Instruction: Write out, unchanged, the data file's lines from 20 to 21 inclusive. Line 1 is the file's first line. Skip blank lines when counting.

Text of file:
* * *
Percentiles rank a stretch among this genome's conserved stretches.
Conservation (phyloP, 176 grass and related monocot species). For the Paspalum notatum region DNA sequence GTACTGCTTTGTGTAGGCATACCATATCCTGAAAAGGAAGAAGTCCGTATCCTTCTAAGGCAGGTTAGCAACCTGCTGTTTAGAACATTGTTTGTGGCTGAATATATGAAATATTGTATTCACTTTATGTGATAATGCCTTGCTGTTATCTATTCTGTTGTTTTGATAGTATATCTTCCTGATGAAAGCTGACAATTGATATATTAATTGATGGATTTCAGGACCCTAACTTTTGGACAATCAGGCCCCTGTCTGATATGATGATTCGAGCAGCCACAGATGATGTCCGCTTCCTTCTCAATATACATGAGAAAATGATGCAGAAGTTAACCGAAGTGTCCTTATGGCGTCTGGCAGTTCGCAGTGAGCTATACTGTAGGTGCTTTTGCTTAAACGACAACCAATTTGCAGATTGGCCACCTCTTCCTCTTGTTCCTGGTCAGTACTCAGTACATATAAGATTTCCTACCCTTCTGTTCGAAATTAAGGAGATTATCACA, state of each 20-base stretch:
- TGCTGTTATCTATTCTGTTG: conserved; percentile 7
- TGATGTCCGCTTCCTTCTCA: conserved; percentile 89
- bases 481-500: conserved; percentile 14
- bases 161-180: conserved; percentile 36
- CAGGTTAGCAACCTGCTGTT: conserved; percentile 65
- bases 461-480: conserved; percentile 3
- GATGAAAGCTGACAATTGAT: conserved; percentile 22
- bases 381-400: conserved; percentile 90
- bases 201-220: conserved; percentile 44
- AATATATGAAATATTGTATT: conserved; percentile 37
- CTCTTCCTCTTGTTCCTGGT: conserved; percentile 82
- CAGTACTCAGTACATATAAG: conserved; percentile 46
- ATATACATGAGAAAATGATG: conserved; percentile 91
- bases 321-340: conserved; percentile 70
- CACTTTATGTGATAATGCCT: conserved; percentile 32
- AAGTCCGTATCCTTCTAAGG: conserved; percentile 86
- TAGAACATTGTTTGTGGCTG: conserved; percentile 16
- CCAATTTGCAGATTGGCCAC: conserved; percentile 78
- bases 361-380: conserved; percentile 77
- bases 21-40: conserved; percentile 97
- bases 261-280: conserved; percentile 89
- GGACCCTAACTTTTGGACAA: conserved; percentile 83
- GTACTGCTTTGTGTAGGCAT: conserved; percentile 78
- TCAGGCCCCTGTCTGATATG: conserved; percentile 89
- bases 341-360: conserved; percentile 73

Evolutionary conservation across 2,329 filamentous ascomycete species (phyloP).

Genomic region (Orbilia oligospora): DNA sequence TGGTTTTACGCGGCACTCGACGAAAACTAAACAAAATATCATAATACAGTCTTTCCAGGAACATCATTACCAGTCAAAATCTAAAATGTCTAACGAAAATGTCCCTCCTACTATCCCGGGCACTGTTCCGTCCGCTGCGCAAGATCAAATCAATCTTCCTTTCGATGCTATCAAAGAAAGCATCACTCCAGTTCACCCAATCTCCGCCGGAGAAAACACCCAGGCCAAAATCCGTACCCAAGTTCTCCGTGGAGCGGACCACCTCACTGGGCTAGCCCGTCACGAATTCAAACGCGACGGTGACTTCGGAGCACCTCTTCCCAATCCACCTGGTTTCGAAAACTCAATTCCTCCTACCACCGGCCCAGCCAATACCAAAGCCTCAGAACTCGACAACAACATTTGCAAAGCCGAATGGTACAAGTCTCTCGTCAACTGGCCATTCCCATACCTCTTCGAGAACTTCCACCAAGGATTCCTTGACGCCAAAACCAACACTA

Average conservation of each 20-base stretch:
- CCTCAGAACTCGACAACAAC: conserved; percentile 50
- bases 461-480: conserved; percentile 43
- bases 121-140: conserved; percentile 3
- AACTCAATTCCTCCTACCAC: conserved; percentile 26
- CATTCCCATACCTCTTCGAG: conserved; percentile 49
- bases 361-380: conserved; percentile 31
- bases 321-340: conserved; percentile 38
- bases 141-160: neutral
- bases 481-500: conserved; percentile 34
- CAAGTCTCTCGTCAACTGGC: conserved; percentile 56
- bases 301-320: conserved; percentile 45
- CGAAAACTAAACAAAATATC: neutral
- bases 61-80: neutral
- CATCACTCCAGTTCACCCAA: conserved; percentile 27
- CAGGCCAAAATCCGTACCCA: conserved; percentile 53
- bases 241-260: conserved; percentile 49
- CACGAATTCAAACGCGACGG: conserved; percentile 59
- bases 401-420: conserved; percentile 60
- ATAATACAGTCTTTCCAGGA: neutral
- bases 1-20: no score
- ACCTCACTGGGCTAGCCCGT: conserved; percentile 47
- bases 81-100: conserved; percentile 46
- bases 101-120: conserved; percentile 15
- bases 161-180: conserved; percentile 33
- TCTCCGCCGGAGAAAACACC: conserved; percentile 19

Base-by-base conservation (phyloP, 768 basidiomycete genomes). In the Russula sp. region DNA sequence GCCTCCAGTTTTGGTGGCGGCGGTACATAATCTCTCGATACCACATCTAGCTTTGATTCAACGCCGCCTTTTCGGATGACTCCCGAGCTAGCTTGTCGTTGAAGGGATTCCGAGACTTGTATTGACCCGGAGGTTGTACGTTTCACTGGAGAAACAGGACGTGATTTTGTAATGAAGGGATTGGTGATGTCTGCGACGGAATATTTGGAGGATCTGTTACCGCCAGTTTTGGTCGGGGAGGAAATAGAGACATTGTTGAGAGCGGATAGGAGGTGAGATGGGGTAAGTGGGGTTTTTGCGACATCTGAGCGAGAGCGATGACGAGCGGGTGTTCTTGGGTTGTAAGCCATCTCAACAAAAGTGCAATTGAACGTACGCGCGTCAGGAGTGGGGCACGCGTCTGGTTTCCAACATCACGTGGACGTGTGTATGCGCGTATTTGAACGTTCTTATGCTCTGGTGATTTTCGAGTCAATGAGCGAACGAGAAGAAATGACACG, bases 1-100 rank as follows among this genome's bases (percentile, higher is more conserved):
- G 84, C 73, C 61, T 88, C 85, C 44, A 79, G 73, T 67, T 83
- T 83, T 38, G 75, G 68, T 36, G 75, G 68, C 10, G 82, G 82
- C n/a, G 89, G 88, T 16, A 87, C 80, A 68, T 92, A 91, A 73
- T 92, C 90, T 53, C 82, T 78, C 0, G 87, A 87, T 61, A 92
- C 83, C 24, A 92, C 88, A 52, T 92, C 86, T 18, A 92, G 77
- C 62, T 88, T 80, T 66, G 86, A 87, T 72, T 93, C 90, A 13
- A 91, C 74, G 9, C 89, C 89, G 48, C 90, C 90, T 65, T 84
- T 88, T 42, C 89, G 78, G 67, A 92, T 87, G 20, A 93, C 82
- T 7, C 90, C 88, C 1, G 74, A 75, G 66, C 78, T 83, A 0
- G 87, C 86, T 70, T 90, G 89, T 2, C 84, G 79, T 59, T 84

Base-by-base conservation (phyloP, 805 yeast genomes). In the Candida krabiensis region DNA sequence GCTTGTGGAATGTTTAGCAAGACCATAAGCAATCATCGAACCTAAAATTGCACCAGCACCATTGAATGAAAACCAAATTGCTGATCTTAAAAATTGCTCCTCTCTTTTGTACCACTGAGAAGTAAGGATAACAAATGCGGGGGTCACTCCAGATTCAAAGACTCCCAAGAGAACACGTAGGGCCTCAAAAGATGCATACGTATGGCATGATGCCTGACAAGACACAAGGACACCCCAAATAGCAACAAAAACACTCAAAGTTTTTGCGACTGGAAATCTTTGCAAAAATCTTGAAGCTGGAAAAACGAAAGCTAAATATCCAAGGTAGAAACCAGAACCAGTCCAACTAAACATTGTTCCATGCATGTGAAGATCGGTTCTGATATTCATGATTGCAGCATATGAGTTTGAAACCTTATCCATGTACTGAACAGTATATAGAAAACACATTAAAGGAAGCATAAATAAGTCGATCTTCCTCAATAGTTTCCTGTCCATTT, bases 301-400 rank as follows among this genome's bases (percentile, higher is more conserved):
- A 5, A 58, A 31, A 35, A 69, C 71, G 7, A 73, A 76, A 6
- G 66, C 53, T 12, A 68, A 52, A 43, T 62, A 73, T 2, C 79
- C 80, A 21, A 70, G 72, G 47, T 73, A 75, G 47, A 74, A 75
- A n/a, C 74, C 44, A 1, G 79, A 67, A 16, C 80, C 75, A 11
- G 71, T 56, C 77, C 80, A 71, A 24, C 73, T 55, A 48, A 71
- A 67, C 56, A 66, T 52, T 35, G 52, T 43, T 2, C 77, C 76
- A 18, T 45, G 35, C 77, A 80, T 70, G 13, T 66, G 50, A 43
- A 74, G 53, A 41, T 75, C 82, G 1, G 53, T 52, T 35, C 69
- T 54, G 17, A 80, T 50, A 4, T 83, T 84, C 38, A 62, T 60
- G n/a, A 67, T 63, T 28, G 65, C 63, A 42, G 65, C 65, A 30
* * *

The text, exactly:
- CCAATTTGCAGATTGGCCAC: conserved; percentile 78
- bases 361-380: conserved; percentile 77